Fullness of Joy

June 26, 2022

Series: June 2022

Speaker: Bethany Nelson


Today's Sermon


"Fullness of Joy"


Psalm 16    
Protect me, O God, for in you I take refuge. I say to the Lord, “You are my Lord; I have no good apart from you.” As for the holy ones in the land, they are the noble, in whom is all my delight. Those who choose another god multiply their sorrows; their drink-offerings of blood I will not pour out or take their names upon my lips. The Lord is my chosen portion and my cup; you hold my lot. The boundary lines have fallen for me in pleasant places; I have a goodly heritage. I bless the Lordwho gives me counsel; in the night also my heart instructs me. I keep the Lord always before me; because God is at my right hand, I shall not be moved. Therefore my heart is glad, and my soul rejoices; my body also rests secure. For you do not give me up to Sheol, or let your faithful one see the Pit. You show me the path of life. In your presence there is fullness of joy; in your right hand are pleasures for evermore.

Luke 9:51-62    
When the days drew near for him to be taken up, Jesus set his face to go to Jerusalem. And he sent messengers ahead of him. On their way they entered a village of the Samaritans to make ready for him; but they did not receive him, because his face was set towards Jerusalem. When his disciples James and John saw it, they said, “Lord, do you want us to command fire to come down from heaven and consume them?” But he turned and rebuked them. Then they went on to another village.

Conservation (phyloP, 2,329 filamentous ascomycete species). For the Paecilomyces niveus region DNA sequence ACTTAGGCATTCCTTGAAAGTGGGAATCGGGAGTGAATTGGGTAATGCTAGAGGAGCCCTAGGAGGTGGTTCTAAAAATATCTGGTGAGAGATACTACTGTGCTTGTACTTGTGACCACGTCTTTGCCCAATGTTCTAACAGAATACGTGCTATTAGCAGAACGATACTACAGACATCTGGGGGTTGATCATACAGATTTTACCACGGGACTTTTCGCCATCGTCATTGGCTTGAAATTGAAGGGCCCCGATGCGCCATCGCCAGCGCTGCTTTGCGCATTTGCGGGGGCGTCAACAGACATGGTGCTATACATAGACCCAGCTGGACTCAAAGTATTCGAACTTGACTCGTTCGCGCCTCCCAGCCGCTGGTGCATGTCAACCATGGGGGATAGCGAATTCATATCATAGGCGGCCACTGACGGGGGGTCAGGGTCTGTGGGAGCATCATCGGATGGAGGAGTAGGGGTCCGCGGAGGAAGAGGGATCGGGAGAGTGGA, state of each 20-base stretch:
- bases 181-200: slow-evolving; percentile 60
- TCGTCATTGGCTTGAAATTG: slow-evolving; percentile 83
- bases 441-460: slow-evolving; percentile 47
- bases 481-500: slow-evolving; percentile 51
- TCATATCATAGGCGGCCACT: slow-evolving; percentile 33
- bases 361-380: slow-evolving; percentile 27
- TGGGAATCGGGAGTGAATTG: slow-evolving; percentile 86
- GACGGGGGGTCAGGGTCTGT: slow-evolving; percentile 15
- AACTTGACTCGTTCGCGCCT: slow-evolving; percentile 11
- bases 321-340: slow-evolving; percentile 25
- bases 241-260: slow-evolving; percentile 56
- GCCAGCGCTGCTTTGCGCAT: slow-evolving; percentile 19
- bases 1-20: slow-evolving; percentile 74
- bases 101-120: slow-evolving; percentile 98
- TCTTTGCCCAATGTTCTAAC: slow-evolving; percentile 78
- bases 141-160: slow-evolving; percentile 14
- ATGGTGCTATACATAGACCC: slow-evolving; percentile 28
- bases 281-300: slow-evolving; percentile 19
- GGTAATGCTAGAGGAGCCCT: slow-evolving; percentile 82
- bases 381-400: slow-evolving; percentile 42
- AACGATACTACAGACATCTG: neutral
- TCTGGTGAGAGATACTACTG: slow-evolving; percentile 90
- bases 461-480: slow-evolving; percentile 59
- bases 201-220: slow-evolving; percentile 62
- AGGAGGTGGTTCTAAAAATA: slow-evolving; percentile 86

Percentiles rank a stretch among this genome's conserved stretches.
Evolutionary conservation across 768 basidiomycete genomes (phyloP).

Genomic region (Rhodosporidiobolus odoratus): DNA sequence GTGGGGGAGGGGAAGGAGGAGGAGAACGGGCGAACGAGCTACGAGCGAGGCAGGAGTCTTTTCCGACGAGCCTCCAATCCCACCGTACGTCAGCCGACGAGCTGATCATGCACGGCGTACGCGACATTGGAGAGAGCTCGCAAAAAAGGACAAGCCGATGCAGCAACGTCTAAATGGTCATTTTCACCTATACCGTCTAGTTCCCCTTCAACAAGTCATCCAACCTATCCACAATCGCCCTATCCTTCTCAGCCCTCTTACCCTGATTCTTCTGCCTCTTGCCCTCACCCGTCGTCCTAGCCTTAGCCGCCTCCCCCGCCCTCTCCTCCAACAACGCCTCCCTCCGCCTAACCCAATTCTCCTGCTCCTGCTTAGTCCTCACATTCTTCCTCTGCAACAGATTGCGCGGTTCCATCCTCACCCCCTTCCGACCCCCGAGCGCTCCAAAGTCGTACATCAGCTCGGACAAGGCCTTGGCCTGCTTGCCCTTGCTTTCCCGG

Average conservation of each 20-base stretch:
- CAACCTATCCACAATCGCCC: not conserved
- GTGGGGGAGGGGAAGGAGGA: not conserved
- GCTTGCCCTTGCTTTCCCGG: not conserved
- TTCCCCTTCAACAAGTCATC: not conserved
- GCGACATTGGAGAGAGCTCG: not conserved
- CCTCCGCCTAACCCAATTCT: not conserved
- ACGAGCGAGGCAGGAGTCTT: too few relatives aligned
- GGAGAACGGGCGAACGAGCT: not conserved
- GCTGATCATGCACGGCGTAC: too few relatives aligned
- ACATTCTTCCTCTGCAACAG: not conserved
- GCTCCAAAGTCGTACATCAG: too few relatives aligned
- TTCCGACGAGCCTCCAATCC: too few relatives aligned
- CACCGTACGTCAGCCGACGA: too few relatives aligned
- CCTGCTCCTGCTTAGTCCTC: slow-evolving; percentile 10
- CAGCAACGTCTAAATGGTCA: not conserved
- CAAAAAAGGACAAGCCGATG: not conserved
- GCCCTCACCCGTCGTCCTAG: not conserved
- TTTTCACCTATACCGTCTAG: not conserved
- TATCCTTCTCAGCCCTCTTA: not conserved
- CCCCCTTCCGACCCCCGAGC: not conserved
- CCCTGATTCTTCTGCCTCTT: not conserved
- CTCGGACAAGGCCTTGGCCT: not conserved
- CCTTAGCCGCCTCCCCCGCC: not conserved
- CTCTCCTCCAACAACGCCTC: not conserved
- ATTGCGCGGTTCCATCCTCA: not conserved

As they were going along the road, someone said to him, “I will follow you wherever you go.” And Jesus said to him, “Foxes have holes, and birds of the air have nests; but the Son of Man has nowhere to lay his head.” To another he said, “Follow me.” But he said, “Lord, first let me go and bury my father.” But Jesus said to him, “Let the dead bury their own dead; but as for you, go and proclaim the kingdom of God.” Another said, “I will follow you, Lord; but let me first say farewell to those at my home.” Jesus said to him, “No one who puts a hand to the plough and looks back is fit for the kingdom of God.”.

Adrian Plass is a British author who writes a lot of satire with Christian themes.  I want to share with you part of his poem titled, “When I Became a Christian.”

When I became a Christian I said, Lord, now fill me in,
Tell me what I’ll suffer in this world of shame and sin.
He said, your body may be killed, and left to rot and stink,
Do you still want to follow me? I said Amen – I think.
I think Amen, Amen I think, I think I say Amen,
I’m not completely sure, can you just run through that again?
You say my body may be killed and left to rot and stink,
Well, yes, that sounds terrific, Lord, I say Amen – I think.

But, Lord, there must be other ways to follow you, I said,